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Christian Groups Eye Hate Crimes Bill

Leaders appear divided over whether the law would hinder their right to address homosexuality.

Leaders of conservative Christian groups are wringing their hands over pending approval of a federal hate crimes bill, but opinions are divided on whether their fears are justified.

More than a decade since Matthew Shepard, a gay, 21-year-old Wyoming college student, was murdered, Democrats may pass a bill in his name that would add sexual orientation and gender identity to the list of federally prosecuted hate crimes. The House passed the legislation 249-175 in late April, and the Senate could vote on a nearly identical bill as early as today.

Opponents envision a world where pastors could be arrested for preaching against homosexuality. But supporters say the bill does plenty to protect the freedoms of speech and religion.

The disputes center on a section of the bill that purports to guard constitutionally protected speech, expressive conduct, and activities. Protected activities include "the exercise of religion protected by the First Amendment and peaceful picketing or demonstration," according to the legislation. The bill also states that no one can be prosecuted solely for expressing racial, religious, political, or other beliefs.

However, the bill adds that "speech, conduct or activities consisting of planning for, conspiring to commit, or committing an act of violence" is not constitutionally protected. That sentence is alarming to conservative Christian groups such as Focus on the Family and the Family Research Council, who say the law would severely hamper Christians' freedom to address homosexuality in sermons, radio programs, and other public venues.

Ashley Horne, a federal policy analyst for Focus on the Family, said that if passed, the law could expose pastors to federal prosecution if an attendee of their church committed a crime and blamed it on sermons about homosexuality. The bill does not adequately protect Christians from gay activists, she says. She worries that the prosecution would be based on evidence of motivation.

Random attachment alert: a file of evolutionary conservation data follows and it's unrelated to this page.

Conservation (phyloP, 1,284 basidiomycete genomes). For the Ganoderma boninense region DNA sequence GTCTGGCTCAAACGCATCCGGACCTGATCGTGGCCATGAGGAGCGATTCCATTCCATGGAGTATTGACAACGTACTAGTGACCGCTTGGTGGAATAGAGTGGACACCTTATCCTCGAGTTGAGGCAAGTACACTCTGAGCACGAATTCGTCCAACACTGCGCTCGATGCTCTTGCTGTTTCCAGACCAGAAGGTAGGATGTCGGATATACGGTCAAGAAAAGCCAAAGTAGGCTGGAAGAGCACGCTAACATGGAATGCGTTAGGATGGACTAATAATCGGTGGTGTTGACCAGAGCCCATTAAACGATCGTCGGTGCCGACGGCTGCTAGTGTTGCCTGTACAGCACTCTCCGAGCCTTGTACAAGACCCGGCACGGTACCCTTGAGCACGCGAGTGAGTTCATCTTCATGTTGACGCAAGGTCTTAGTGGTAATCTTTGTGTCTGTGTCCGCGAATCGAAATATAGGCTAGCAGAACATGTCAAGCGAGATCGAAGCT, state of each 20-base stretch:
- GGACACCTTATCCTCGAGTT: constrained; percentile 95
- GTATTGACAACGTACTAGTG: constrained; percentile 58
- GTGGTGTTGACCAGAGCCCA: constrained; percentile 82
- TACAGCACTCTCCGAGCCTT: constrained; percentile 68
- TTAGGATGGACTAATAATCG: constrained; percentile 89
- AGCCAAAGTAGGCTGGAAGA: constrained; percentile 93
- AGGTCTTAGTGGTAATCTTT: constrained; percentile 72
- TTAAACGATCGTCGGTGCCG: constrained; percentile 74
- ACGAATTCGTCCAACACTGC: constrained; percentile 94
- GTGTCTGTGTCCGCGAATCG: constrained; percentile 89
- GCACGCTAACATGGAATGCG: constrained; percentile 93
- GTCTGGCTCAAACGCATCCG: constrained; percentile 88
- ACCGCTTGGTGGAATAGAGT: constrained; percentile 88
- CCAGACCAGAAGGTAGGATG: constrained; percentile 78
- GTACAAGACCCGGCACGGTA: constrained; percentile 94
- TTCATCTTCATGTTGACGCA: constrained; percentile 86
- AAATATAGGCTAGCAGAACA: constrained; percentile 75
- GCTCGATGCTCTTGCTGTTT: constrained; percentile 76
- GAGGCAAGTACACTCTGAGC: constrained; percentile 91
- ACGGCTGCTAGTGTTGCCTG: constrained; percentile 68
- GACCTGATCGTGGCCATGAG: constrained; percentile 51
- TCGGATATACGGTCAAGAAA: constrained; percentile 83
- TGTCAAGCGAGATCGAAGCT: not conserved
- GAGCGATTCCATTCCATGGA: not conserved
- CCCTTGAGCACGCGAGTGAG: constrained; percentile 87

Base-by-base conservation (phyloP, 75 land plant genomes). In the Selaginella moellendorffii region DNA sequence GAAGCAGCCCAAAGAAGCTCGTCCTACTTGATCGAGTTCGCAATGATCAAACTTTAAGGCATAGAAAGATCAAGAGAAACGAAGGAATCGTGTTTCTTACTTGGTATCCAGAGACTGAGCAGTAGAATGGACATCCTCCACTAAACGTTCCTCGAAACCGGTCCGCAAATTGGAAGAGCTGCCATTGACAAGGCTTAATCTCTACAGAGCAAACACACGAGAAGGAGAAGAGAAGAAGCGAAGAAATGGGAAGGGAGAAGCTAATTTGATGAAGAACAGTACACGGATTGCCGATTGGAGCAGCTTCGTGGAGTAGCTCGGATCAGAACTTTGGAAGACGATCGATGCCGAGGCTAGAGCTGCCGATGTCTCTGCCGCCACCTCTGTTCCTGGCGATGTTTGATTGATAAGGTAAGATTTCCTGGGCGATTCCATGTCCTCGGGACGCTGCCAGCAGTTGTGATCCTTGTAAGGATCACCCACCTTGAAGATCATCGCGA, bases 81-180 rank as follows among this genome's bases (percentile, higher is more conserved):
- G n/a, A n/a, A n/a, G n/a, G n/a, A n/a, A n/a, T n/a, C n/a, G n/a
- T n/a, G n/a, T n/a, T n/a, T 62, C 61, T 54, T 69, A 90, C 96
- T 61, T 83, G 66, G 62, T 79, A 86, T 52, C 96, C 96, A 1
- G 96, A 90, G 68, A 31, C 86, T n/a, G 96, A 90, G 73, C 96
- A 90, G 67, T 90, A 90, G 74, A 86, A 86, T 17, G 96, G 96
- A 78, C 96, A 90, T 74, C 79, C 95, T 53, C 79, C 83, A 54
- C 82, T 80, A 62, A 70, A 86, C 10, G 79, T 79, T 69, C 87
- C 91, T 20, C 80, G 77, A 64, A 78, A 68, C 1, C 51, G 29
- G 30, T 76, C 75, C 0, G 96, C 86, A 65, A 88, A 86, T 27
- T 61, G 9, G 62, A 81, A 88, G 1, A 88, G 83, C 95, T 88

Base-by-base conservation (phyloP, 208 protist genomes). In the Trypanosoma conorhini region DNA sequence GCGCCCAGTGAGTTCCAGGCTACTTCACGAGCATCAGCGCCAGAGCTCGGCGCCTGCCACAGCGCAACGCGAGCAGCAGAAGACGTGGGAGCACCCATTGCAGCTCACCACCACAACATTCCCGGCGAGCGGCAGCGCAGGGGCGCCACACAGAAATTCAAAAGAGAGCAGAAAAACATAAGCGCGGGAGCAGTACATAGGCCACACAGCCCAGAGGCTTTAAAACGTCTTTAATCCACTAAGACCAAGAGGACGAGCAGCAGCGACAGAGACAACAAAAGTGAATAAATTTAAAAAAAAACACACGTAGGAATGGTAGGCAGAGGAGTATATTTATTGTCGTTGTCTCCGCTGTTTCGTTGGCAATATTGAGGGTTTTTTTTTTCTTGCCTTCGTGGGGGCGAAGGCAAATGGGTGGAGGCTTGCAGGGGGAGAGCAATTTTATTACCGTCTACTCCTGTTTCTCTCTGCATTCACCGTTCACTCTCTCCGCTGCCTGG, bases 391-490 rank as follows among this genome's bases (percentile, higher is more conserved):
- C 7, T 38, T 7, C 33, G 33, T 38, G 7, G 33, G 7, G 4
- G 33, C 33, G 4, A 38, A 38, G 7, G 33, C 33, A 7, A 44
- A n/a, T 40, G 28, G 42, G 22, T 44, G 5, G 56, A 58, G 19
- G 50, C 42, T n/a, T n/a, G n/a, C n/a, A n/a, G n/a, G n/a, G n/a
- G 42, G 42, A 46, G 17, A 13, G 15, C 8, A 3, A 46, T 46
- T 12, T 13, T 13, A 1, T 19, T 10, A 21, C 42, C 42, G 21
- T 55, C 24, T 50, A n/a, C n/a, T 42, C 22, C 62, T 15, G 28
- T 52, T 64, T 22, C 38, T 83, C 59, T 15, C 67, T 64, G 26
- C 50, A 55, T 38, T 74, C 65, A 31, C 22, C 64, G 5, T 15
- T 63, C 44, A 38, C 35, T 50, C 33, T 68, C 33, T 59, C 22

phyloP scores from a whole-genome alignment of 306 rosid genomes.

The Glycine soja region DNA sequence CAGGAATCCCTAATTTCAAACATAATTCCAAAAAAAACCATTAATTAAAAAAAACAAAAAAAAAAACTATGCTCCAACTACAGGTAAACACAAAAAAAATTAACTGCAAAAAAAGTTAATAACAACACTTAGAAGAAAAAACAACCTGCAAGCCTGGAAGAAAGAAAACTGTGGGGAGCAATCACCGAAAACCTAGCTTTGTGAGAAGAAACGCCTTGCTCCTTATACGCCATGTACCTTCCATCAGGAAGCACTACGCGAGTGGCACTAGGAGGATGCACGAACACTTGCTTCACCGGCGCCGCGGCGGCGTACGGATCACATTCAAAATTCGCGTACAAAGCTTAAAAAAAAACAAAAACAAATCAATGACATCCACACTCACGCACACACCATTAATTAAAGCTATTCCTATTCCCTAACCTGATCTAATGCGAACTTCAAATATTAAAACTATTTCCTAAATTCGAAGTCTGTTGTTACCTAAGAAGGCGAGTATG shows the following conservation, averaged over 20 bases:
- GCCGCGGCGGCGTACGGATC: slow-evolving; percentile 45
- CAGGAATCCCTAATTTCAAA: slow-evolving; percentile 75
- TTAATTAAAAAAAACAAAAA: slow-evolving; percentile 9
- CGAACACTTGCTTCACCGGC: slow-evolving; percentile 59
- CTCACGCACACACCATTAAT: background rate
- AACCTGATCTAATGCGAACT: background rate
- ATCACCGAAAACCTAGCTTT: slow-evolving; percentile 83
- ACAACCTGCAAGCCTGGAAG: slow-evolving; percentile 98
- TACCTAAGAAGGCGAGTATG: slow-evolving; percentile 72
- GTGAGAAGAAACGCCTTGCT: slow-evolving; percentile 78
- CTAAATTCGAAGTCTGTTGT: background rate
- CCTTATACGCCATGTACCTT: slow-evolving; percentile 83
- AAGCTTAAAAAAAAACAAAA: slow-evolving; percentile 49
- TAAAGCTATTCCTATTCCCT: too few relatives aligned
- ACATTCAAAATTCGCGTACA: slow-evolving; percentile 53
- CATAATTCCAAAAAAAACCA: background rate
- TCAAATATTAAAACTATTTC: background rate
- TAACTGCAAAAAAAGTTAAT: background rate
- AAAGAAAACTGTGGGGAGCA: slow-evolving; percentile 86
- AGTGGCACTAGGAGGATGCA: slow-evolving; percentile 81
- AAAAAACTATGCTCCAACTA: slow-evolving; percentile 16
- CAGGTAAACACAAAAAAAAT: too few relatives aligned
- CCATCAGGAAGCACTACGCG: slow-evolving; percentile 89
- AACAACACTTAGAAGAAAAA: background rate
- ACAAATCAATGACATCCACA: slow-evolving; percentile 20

"Don't ask me how they're going to figure out what you perceived and how you perceived that," she said. "It's a nightmare."

Erik Stanley, senior legal counsel for the Alliance Defense Fund, said that while churches and their ministers will probably not be directly prosecuted, pastors could still be called upon to testify in the prosecution of a hate crime just because they preached on homosexuality.

"I think once that happens, that is going to send a huge chill through the pastorate," Stanley said.

And Richard Land, president of the Southern Baptist Ethics and Religious Liberty Commission, says the immediate impact on churches will be in the higher bills they might pay for liability insurance.

"I think what's going to scare the liver out of the insurance companies is people will go into civil court and claim damages based on speech from the pulpit," Land said.

Supporters of the act include Jim Wallis, founder of Sojourners, and Joel Hunter, pastor of Northland Church in Florida, who signed an endorsement pledge last month.

"I would think that the followers of Jesus would be first in line to protect any group from hate crimes," Hunter said in a statement. "He was the one who intervened against religious violence aimed at the woman caught in the act of adultery. He protected her while not condoning her behavior."

The bill's supporters point out that the fears of many conservative Christian groups are not based in historical legal precedent. Hate crime laws currently exist in 45 states—31 of which include sexual orientation on the list of protected classes — and there have been no cases related to sexual orientation, according to Michael Lieberman, director of the civil rights policy-planning center for the Anti-Defamation League.

"Practice is a very powerful argument that those concerns are either confused or overwrought," Lieberman said. "Some of these laws have been on the books for 20 years and there are zero cases like [pastors being prosecuted]."

Ever since the first hate crime law was passed in 1968, there have been fewer than 10 indictments related to the protected classes of race, color, religion, or national origin, Lieberman said.

Also, a section of the bill states that a person can only be prosecuted for causing bodily injury, not for inflicting emotional or psychological harm to the victim. Lieberman said that that clarification should put fears to rest in clergy and congregations that they could be prosecuted simply for expressing their religious beliefs.

Despite the vigorous opposition, the bill appears closer than ever before to becoming law. Legislators have repeatedly tried to add sexual orientation to the hate crimes list ever since Shepard's murder, and President Obama has said that he will sign the law if it is approved this time around.

Related Elsewhere:

Previous stories on hate crimes legislation include:

Hate Crimes Bill Dropped | Some religious conservatives had complained it threatened religious liberty and equality. (December 10, 2007)
House Adds Homosexuality to Hate-Crimes Protections | White House opposition fails to ease many Christians' worries. (May 4, 2007)

Christianity Today also follows political updates on the politics blog.

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